Services Australia using COVID-19 to transform Centrelink

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Many businesses and service providers have had to make significant changes to the way they work through the COVID-19 pandemic.

Businesses that require face-to-face interaction have made the biggest changes.

Video interactions, such as those conducted through apps like Zoom, Google meet, Microsoft teams and the like, have facilitated these changes.

When visiting your doctor or lawyer; attending religious services or yoga classes; or engaging with loved ones in aged care facilities, across the country or across the road, video interactions are the new norm.

Read more: Centrelink resumes debt-chasing from Monday 1 February

And Services Australia is hoping this technology can continue to facilitate interactions with customers even after the pandemic.

It is trialling a new Centrelink virtual service centre in Tuggeranong with the aim of offering some services without the queues.

Not only will customers benefit from lower waiting times, but also from lower exposure to the virus.

Centrelink offices with queues out the door and around the block were a common sight. 

Centrelink offices had no choice but to move many interactions online. However, providing documents to prove identity remained an in-person job.

Read more: Centrelink staff not ‘productive for customers’, report finds

Now Centrelink can verify identity through video appointments, in the first step to incorporating this technology into more elements of service delivery.

“The pilot is seeing excellent results and it is an innovative approach to service delivery I would like to see expanded to ensure Australians can access the services they rely on, on their terms,” said government services minister Stuart Robert.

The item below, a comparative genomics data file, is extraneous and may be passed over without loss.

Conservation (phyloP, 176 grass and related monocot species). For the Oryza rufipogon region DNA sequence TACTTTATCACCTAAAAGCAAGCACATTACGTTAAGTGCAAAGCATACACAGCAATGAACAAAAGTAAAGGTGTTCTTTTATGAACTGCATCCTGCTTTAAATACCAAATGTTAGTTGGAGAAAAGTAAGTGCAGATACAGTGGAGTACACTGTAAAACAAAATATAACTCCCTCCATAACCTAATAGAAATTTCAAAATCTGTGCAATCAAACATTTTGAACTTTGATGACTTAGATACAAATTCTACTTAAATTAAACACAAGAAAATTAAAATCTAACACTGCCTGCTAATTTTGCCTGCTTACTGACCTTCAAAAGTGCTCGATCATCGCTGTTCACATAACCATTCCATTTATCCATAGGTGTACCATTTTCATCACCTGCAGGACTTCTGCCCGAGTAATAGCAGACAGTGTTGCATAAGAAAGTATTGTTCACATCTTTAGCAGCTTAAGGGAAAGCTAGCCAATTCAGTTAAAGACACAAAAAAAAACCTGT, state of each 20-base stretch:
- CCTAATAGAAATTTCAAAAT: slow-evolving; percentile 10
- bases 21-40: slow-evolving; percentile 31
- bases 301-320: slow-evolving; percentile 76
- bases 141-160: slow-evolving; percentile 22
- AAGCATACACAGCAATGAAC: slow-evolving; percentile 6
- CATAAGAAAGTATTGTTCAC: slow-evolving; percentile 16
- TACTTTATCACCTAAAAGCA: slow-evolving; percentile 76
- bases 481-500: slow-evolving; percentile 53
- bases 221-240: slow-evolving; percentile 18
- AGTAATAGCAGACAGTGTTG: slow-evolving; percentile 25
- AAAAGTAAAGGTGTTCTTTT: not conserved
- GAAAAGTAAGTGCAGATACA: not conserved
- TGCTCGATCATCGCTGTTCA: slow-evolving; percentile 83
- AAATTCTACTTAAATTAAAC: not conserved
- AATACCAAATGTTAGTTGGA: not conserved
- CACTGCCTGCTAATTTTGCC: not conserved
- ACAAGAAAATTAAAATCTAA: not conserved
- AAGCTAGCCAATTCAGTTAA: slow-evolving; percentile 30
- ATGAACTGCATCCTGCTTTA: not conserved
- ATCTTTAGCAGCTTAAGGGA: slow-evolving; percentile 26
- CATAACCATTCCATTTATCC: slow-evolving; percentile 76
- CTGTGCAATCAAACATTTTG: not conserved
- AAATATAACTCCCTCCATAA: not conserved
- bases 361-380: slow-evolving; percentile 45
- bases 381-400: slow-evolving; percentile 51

“Services Australia staff are doing an extraordinary job through a difficult period and the Virtual Service Centre pilot is an example of how staff are meeting Australians where they are to get the help they need in a COVID world.”

Customers participating in the pilot seem happy, too.

Read more: Centrelink office wait times 30 per cent longer than 2015-16

“Customers have participated in video chats from a variety of locations while they’re out and about, like in cafés or in their car,” said Julie Hockey, the national manager for Face to Face Transformation.

“People with young children and those working full time have especially appreciated the convenience of video chat. They can access the service at a time and place that suits them, saving them a visit to us in person.”

What do you think of Centrelink’s new video appointments? Would you like to see this technology rolled out across the country?

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Written by Leon Della Bosca

Leon Della Bosca is a voracious reader who loves words. You'll often find him spending time in galleries, writing, designing, painting, drawing, or photographing and documenting street art. He has a publishing and graphic design background and loves movies and music, but then, who doesn’t?

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